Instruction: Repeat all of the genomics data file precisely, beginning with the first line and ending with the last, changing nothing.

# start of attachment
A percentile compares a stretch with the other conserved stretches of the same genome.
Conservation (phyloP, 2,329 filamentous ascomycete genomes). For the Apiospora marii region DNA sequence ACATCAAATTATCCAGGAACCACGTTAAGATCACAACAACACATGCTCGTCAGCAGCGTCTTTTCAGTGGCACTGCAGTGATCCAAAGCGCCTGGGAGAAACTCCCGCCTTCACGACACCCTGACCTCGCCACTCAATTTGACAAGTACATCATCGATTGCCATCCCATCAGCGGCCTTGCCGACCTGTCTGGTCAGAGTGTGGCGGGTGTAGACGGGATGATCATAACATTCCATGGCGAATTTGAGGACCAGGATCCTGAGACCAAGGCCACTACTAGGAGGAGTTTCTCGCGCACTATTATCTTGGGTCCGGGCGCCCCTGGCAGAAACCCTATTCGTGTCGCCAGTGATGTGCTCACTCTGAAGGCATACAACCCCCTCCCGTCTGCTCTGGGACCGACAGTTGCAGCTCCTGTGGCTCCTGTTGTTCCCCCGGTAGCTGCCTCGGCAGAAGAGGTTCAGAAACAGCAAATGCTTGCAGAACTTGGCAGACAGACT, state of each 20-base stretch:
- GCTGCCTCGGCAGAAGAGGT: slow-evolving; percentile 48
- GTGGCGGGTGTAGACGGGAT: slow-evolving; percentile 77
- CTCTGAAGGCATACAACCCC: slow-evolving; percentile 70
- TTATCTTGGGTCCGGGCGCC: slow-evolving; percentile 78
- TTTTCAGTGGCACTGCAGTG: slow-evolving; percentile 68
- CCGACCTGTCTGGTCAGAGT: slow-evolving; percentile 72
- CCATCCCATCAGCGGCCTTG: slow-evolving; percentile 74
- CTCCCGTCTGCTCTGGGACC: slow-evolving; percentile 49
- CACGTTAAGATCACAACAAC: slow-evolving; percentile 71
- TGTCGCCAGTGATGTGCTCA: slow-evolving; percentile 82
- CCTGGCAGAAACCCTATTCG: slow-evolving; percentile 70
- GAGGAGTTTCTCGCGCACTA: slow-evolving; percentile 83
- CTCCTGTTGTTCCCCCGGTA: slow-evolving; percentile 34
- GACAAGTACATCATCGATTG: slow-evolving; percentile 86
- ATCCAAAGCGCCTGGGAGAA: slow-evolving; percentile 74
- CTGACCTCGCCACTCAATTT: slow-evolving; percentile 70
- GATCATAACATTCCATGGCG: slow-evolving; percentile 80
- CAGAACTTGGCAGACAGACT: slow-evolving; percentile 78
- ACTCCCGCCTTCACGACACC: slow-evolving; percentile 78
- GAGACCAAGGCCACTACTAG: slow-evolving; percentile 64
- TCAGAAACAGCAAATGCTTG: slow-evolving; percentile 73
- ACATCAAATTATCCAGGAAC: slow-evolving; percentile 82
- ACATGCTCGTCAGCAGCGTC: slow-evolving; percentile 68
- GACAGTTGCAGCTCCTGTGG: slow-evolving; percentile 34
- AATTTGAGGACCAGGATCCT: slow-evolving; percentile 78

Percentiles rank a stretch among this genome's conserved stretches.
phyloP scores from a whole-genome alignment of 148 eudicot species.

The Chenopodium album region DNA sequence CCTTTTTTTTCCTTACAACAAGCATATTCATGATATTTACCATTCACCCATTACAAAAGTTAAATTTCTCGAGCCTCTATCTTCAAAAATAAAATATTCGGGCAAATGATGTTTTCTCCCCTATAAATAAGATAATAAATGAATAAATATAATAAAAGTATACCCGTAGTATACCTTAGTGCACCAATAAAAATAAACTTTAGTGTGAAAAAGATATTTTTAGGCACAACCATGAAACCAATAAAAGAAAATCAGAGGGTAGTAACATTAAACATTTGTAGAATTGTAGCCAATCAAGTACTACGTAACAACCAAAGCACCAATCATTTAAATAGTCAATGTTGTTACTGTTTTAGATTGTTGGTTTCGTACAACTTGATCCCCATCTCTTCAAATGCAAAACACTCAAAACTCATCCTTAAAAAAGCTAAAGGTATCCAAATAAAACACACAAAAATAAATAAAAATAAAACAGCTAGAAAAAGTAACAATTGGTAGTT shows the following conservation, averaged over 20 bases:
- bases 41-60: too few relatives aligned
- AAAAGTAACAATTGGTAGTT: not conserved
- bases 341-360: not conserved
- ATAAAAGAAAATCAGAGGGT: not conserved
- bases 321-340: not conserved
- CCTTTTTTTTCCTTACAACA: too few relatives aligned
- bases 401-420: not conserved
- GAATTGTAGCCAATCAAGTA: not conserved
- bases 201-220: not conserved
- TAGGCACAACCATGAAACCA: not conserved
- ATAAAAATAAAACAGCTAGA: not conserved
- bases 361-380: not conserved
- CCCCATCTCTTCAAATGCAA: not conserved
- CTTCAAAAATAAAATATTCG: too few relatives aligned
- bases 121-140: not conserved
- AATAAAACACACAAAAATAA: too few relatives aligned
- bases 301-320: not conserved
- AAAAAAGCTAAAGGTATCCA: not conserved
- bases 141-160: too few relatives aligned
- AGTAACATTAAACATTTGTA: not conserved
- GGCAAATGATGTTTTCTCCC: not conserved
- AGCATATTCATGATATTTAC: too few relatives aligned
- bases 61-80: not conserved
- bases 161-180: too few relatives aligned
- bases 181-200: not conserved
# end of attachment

A percentile compares a stretch with the other conserved stretches of the same genome.
Conservation (phyloP, 2,329 filamentous ascomycete genomes). For the Apiospora marii region DNA sequence ACATCAAATTATCCAGGAACCACGTTAAGATCACAACAACACATGCTCGTCAGCAGCGTCTTTTCAGTGGCACTGCAGTGATCCAAAGCGCCTGGGAGAAACTCCCGCCTTCACGACACCCTGACCTCGCCACTCAATTTGACAAGTACATCATCGATTGCCATCCCATCAGCGGCCTTGCCGACCTGTCTGGTCAGAGTGTGGCGGGTGTAGACGGGATGATCATAACATTCCATGGCGAATTTGAGGACCAGGATCCTGAGACCAAGGCCACTACTAGGAGGAGTTTCTCGCGCACTATTATCTTGGGTCCGGGCGCCCCTGGCAGAAACCCTATTCGTGTCGCCAGTGATGTGCTCACTCTGAAGGCATACAACCCCCTCCCGTCTGCTCTGGGACCGACAGTTGCAGCTCCTGTGGCTCCTGTTGTTCCCCCGGTAGCTGCCTCGGCAGAAGAGGTTCAGAAACAGCAAATGCTTGCAGAACTTGGCAGACAGACT, state of each 20-base stretch:
- GCTGCCTCGGCAGAAGAGGT: slow-evolving; percentile 48
- GTGGCGGGTGTAGACGGGAT: slow-evolving; percentile 77
- CTCTGAAGGCATACAACCCC: slow-evolving; percentile 70
- TTATCTTGGGTCCGGGCGCC: slow-evolving; percentile 78
- TTTTCAGTGGCACTGCAGTG: slow-evolving; percentile 68
- CCGACCTGTCTGGTCAGAGT: slow-evolving; percentile 72
- CCATCCCATCAGCGGCCTTG: slow-evolving; percentile 74
- CTCCCGTCTGCTCTGGGACC: slow-evolving; percentile 49
- CACGTTAAGATCACAACAAC: slow-evolving; percentile 71
- TGTCGCCAGTGATGTGCTCA: slow-evolving; percentile 82
- CCTGGCAGAAACCCTATTCG: slow-evolving; percentile 70
- GAGGAGTTTCTCGCGCACTA: slow-evolving; percentile 83
- CTCCTGTTGTTCCCCCGGTA: slow-evolving; percentile 34
- GACAAGTACATCATCGATTG: slow-evolving; percentile 86
- ATCCAAAGCGCCTGGGAGAA: slow-evolving; percentile 74
- CTGACCTCGCCACTCAATTT: slow-evolving; percentile 70
- GATCATAACATTCCATGGCG: slow-evolving; percentile 80
- CAGAACTTGGCAGACAGACT: slow-evolving; percentile 78
- ACTCCCGCCTTCACGACACC: slow-evolving; percentile 78
- GAGACCAAGGCCACTACTAG: slow-evolving; percentile 64
- TCAGAAACAGCAAATGCTTG: slow-evolving; percentile 73
- ACATCAAATTATCCAGGAAC: slow-evolving; percentile 82
- ACATGCTCGTCAGCAGCGTC: slow-evolving; percentile 68
- GACAGTTGCAGCTCCTGTGG: slow-evolving; percentile 34
- AATTTGAGGACCAGGATCCT: slow-evolving; percentile 78

Percentiles rank a stretch among this genome's conserved stretches.
phyloP scores from a whole-genome alignment of 148 eudicot species.

The Chenopodium album region DNA sequence CCTTTTTTTTCCTTACAACAAGCATATTCATGATATTTACCATTCACCCATTACAAAAGTTAAATTTCTCGAGCCTCTATCTTCAAAAATAAAATATTCGGGCAAATGATGTTTTCTCCCCTATAAATAAGATAATAAATGAATAAATATAATAAAAGTATACCCGTAGTATACCTTAGTGCACCAATAAAAATAAACTTTAGTGTGAAAAAGATATTTTTAGGCACAACCATGAAACCAATAAAAGAAAATCAGAGGGTAGTAACATTAAACATTTGTAGAATTGTAGCCAATCAAGTACTACGTAACAACCAAAGCACCAATCATTTAAATAGTCAATGTTGTTACTGTTTTAGATTGTTGGTTTCGTACAACTTGATCCCCATCTCTTCAAATGCAAAACACTCAAAACTCATCCTTAAAAAAGCTAAAGGTATCCAAATAAAACACACAAAAATAAATAAAAATAAAACAGCTAGAAAAAGTAACAATTGGTAGTT shows the following conservation, averaged over 20 bases:
- bases 41-60: too few relatives aligned
- AAAAGTAACAATTGGTAGTT: not conserved
- bases 341-360: not conserved
- ATAAAAGAAAATCAGAGGGT: not conserved
- bases 321-340: not conserved
- CCTTTTTTTTCCTTACAACA: too few relatives aligned
- bases 401-420: not conserved
- GAATTGTAGCCAATCAAGTA: not conserved
- bases 201-220: not conserved
- TAGGCACAACCATGAAACCA: not conserved
- ATAAAAATAAAACAGCTAGA: not conserved
- bases 361-380: not conserved
- CCCCATCTCTTCAAATGCAA: not conserved
- CTTCAAAAATAAAATATTCG: too few relatives aligned
- bases 121-140: not conserved
- AATAAAACACACAAAAATAA: too few relatives aligned
- bases 301-320: not conserved
- AAAAAAGCTAAAGGTATCCA: not conserved
- bases 141-160: too few relatives aligned
- AGTAACATTAAACATTTGTA: not conserved
- GGCAAATGATGTTTTCTCCC: not conserved
- AGCATATTCATGATATTTAC: too few relatives aligned
- bases 61-80: not conserved
- bases 161-180: too few relatives aligned
- bases 181-200: not conserved